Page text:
The Christmas season seems to be the time of year with the most emotions and widest range of feelings. Nostalgia is almost tangible, like it or not. Memories from childhood, pleasant or painful, cross our minds daily. As the year draws to a close, we look back on the days that were and the months we had. In our humanity, we naturally celebrate success and resent failures, however they may be defined.
Whether willing to admit it or not, many of us function in slow motion while the month of December whirls around us in double-time. The shopping list seems to grow bigger each year, even if the family does not. Visit Santa but say your prayers. Was the Grinch at the nativity or was baby Jesus in Whoville? Our calendars consist of activities which could fill up an eight-day week. We worry about too much screen time, the right amount of family time, and Is this headache actually the flu, this time? Post this. Share that. Do all the things, with all the people, and smile while you’re doing it!
If we stop for even a moment, we realize the Christmas holiday in America is almost overwhelming. But that’s just it. Perhaps unlike any other holiday during the year, the way in which we engage Christmas prevents us from being able to slow down. The expectations, the opportunities. The what ifs, the I have tos. A pace we set which creates unconscious proclivities and out-runs societal shame. The tiny voice in our heads that says, “I can’t not.” All for a good cause and all well-meaning. But the physical chaos, the emotional clutter, the mental fatigue, the spiritual roller-coaster – it moves in and takes over, takes up all the room in our hearts.
Joy to the world
Joy to the world
Joy to the world, the Lord is come
Let earth receive her King
Let every heart prepare Him room
And Heaven and nature sing
And Heaven and nature sing
And Heaven, and Heaven, and nature sing
Convicting lyrics. If I were honest with myself, if an angel of the Lord appeared to me – bringing me good news of great joy – I would visit Bethlehem, fashionably late with plans not to stay too long. Worried if I was wearing the right outfit and if I remembered to set my DVR for that bowl game I am probably missing.
Consider Luke 2. Think not only of the source of the proclamation but the substance. There is good news, joy, for all the people. Praise be to God the proclamation of salvation is not only for the kids who get gold stars on their behavior charts (as we heard at Fellowship). Our hearts cry out to God with gratitude for His generous plan that any who confess with their hearts and believe with their mouths will be saved. This joy of Jesus is not for a specific ethnicity, religious elite, or political party. Neither salvation from nor a relationship with Jesus is based on if this year’s good deeds outweighed your bad. There is no Naughty or Nice List here. I, for one, have no business being saved. The depth of depravity of which I have achieved and of which I am capable, should keep me from ever even knowing a whisper of God’s grand joy. Yet because of the Father’s eternal generosity my heart can sing.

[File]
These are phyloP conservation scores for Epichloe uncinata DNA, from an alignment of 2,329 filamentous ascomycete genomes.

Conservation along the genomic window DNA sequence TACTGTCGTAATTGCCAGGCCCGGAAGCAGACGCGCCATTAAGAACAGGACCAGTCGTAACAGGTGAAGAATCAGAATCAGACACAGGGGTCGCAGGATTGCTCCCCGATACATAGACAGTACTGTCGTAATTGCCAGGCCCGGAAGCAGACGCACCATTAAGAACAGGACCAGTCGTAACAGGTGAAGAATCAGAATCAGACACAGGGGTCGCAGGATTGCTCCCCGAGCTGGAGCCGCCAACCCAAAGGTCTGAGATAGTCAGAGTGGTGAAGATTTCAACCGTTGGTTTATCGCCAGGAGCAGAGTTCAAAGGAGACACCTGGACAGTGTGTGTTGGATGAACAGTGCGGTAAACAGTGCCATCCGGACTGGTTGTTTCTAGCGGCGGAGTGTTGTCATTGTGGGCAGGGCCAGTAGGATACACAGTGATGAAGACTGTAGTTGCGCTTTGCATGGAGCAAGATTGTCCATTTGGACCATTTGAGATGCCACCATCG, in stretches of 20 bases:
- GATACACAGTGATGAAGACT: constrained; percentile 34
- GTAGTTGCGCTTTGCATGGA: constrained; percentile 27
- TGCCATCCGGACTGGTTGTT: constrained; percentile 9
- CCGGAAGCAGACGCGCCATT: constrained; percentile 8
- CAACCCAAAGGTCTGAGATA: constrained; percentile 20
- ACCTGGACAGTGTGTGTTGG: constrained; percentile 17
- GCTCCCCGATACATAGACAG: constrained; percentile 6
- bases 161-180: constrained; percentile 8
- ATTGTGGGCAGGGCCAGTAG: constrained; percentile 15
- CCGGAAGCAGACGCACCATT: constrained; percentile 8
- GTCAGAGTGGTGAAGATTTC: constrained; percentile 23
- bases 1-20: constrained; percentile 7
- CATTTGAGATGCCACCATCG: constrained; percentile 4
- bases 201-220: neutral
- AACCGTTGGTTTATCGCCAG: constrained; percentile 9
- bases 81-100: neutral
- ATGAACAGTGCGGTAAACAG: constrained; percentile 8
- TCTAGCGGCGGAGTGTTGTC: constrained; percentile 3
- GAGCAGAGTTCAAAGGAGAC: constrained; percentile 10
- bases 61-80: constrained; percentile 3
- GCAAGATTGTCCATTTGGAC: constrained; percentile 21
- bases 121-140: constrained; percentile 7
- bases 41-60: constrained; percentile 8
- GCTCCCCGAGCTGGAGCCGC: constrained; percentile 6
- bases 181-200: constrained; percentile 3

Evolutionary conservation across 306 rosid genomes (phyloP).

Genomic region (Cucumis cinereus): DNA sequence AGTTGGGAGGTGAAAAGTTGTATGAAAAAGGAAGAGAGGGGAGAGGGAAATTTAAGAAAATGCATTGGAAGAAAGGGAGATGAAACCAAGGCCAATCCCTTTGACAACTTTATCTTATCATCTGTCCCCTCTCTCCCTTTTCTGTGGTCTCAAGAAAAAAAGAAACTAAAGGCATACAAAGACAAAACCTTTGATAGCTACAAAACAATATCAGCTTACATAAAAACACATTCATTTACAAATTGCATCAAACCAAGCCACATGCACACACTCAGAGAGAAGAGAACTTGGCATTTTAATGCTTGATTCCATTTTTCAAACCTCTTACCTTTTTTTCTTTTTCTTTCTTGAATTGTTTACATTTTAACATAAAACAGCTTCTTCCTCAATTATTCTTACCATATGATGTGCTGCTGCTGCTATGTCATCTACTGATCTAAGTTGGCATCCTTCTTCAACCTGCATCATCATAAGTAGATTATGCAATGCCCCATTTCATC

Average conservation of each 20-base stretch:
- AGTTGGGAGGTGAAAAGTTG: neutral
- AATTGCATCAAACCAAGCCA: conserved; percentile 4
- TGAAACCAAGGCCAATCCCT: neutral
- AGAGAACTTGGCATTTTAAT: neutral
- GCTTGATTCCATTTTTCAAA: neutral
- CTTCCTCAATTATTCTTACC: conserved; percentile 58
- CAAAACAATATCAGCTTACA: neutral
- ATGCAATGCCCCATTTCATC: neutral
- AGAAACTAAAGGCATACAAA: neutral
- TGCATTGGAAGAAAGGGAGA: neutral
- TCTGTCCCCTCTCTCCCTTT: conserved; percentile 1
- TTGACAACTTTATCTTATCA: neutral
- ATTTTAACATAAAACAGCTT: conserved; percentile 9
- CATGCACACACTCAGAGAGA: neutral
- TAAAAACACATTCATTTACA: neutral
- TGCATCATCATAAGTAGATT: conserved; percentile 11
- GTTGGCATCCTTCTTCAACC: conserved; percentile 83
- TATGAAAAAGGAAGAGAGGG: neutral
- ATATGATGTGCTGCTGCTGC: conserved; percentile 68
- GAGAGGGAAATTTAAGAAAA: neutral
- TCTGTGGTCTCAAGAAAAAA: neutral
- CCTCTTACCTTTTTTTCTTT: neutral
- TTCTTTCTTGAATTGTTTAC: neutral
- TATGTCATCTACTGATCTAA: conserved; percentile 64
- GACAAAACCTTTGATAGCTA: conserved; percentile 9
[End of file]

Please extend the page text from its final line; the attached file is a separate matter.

Soften your heart for a personal embrace of God’s joy this Christmas. Whether this is an embrace by way of salvation, or you have been a Christian “your whole life.” Each and every Advent must include the humility to recognize who you are and who God is. Jesus does not give the perfect gift. Jesus is the perfect gift. God’s joy manifested in His Son as a baby. His joy for all the people, but most importantly, for you. God’s gift of joy is not meant to be secondary, in the pile, under the tree, with all the others. His joy is not the Christmas feels you get from that tear-jerking commercial or the perfect peppermint latte. His joy blesses the heart, brings peace, and satisfies the soul. Saint Athanasius would write it this way in 319 AD, “It was our sorry case that caused the Word to come down, our transgression that called out His love for us. So that He made haste to help us and to appear among us.”
This Christmas, with the days we have left, let us be about the work of diminishing distractions. Let us commit to removing the kings in our hearts which rival the arrival of the newborn King.
The truth about Christmas is that there is one true and real purpose – and that is to receive our King. Jesus, born in a cowshed of a virgin mother. The lamb who takes away the sins of the world. Yet this particular lyric, and those angels on that specific night, show us that it is only the heart which prepares Him room which will truly sing. The only real way to find Bethlehem in the midst of bedlam is to recognize real joy is not found under the tree, but in the manger.